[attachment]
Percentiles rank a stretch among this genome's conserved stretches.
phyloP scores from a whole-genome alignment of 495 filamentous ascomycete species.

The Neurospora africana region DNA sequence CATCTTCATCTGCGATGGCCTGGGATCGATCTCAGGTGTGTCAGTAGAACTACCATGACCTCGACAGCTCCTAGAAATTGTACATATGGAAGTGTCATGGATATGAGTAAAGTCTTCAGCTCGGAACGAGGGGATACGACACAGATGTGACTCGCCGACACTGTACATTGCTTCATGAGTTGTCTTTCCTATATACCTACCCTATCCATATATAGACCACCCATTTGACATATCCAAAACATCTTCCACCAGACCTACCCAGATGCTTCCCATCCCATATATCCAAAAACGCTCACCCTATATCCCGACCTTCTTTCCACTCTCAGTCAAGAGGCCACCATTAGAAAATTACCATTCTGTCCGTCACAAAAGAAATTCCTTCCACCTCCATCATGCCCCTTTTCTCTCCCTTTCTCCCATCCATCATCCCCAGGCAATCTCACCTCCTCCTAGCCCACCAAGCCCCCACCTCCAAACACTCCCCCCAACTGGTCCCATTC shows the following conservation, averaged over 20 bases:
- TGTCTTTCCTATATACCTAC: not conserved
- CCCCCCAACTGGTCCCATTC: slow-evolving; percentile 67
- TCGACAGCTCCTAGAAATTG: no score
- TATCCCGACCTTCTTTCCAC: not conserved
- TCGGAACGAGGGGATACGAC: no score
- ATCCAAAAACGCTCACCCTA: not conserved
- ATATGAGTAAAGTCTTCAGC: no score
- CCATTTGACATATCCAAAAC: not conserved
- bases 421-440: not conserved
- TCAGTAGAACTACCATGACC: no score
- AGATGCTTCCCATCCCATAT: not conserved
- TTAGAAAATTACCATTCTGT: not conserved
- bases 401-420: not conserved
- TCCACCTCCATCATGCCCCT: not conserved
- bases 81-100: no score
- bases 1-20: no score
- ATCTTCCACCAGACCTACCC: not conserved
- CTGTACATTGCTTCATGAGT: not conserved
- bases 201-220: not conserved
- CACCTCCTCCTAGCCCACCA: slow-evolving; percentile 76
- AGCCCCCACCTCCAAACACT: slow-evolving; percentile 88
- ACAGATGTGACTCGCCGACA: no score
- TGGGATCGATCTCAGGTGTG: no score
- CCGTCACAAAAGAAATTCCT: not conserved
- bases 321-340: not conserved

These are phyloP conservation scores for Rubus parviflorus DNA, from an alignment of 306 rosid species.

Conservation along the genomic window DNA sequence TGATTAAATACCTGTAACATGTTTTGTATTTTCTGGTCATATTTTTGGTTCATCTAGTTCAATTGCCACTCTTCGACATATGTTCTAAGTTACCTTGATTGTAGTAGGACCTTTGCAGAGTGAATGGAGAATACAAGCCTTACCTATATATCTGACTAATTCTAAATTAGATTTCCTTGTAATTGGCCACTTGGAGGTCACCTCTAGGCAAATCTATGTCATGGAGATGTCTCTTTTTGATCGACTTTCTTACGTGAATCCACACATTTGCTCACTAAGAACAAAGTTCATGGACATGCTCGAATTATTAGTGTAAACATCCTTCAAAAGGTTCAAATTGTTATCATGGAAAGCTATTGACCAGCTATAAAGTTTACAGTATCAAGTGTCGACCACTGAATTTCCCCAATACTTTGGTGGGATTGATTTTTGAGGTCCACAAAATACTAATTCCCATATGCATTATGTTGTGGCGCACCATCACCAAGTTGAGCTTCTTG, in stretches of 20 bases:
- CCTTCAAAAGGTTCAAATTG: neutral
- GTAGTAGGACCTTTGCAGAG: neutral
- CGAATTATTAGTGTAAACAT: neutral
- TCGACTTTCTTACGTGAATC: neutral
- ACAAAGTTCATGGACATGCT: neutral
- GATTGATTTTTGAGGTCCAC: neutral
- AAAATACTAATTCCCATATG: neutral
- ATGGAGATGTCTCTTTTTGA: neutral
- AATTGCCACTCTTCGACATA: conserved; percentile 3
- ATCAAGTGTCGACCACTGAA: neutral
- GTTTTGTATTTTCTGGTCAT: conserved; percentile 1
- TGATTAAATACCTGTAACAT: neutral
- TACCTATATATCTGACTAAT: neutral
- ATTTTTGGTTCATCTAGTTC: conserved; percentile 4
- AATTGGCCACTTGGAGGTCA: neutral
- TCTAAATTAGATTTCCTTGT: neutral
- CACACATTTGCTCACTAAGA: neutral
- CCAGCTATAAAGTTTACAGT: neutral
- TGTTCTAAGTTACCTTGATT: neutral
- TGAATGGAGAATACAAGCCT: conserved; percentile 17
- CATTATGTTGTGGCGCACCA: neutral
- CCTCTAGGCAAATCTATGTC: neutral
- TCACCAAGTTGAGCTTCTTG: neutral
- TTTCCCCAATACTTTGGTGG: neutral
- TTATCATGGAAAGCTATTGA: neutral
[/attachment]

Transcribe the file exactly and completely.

Percentiles rank a stretch among this genome's conserved stretches.
phyloP scores from a whole-genome alignment of 495 filamentous ascomycete species.

The Neurospora africana region DNA sequence CATCTTCATCTGCGATGGCCTGGGATCGATCTCAGGTGTGTCAGTAGAACTACCATGACCTCGACAGCTCCTAGAAATTGTACATATGGAAGTGTCATGGATATGAGTAAAGTCTTCAGCTCGGAACGAGGGGATACGACACAGATGTGACTCGCCGACACTGTACATTGCTTCATGAGTTGTCTTTCCTATATACCTACCCTATCCATATATAGACCACCCATTTGACATATCCAAAACATCTTCCACCAGACCTACCCAGATGCTTCCCATCCCATATATCCAAAAACGCTCACCCTATATCCCGACCTTCTTTCCACTCTCAGTCAAGAGGCCACCATTAGAAAATTACCATTCTGTCCGTCACAAAAGAAATTCCTTCCACCTCCATCATGCCCCTTTTCTCTCCCTTTCTCCCATCCATCATCCCCAGGCAATCTCACCTCCTCCTAGCCCACCAAGCCCCCACCTCCAAACACTCCCCCCAACTGGTCCCATTC shows the following conservation, averaged over 20 bases:
- TGTCTTTCCTATATACCTAC: not conserved
- CCCCCCAACTGGTCCCATTC: slow-evolving; percentile 67
- TCGACAGCTCCTAGAAATTG: no score
- TATCCCGACCTTCTTTCCAC: not conserved
- TCGGAACGAGGGGATACGAC: no score
- ATCCAAAAACGCTCACCCTA: not conserved
- ATATGAGTAAAGTCTTCAGC: no score
- CCATTTGACATATCCAAAAC: not conserved
- bases 421-440: not conserved
- TCAGTAGAACTACCATGACC: no score
- AGATGCTTCCCATCCCATAT: not conserved
- TTAGAAAATTACCATTCTGT: not conserved
- bases 401-420: not conserved
- TCCACCTCCATCATGCCCCT: not conserved
- bases 81-100: no score
- bases 1-20: no score
- ATCTTCCACCAGACCTACCC: not conserved
- CTGTACATTGCTTCATGAGT: not conserved
- bases 201-220: not conserved
- CACCTCCTCCTAGCCCACCA: slow-evolving; percentile 76
- AGCCCCCACCTCCAAACACT: slow-evolving; percentile 88
- ACAGATGTGACTCGCCGACA: no score
- TGGGATCGATCTCAGGTGTG: no score
- CCGTCACAAAAGAAATTCCT: not conserved
- bases 321-340: not conserved

These are phyloP conservation scores for Rubus parviflorus DNA, from an alignment of 306 rosid species.

Conservation along the genomic window DNA sequence TGATTAAATACCTGTAACATGTTTTGTATTTTCTGGTCATATTTTTGGTTCATCTAGTTCAATTGCCACTCTTCGACATATGTTCTAAGTTACCTTGATTGTAGTAGGACCTTTGCAGAGTGAATGGAGAATACAAGCCTTACCTATATATCTGACTAATTCTAAATTAGATTTCCTTGTAATTGGCCACTTGGAGGTCACCTCTAGGCAAATCTATGTCATGGAGATGTCTCTTTTTGATCGACTTTCTTACGTGAATCCACACATTTGCTCACTAAGAACAAAGTTCATGGACATGCTCGAATTATTAGTGTAAACATCCTTCAAAAGGTTCAAATTGTTATCATGGAAAGCTATTGACCAGCTATAAAGTTTACAGTATCAAGTGTCGACCACTGAATTTCCCCAATACTTTGGTGGGATTGATTTTTGAGGTCCACAAAATACTAATTCCCATATGCATTATGTTGTGGCGCACCATCACCAAGTTGAGCTTCTTG, in stretches of 20 bases:
- CCTTCAAAAGGTTCAAATTG: neutral
- GTAGTAGGACCTTTGCAGAG: neutral
- CGAATTATTAGTGTAAACAT: neutral
- TCGACTTTCTTACGTGAATC: neutral
- ACAAAGTTCATGGACATGCT: neutral
- GATTGATTTTTGAGGTCCAC: neutral
- AAAATACTAATTCCCATATG: neutral
- ATGGAGATGTCTCTTTTTGA: neutral
- AATTGCCACTCTTCGACATA: conserved; percentile 3
- ATCAAGTGTCGACCACTGAA: neutral
- GTTTTGTATTTTCTGGTCAT: conserved; percentile 1
- TGATTAAATACCTGTAACAT: neutral
- TACCTATATATCTGACTAAT: neutral
- ATTTTTGGTTCATCTAGTTC: conserved; percentile 4
- AATTGGCCACTTGGAGGTCA: neutral
- TCTAAATTAGATTTCCTTGT: neutral
- CACACATTTGCTCACTAAGA: neutral
- CCAGCTATAAAGTTTACAGT: neutral
- TGTTCTAAGTTACCTTGATT: neutral
- TGAATGGAGAATACAAGCCT: conserved; percentile 17
- CATTATGTTGTGGCGCACCA: neutral
- CCTCTAGGCAAATCTATGTC: neutral
- TCACCAAGTTGAGCTTCTTG: neutral
- TTTCCCCAATACTTTGGTGG: neutral
- TTATCATGGAAAGCTATTGA: neutral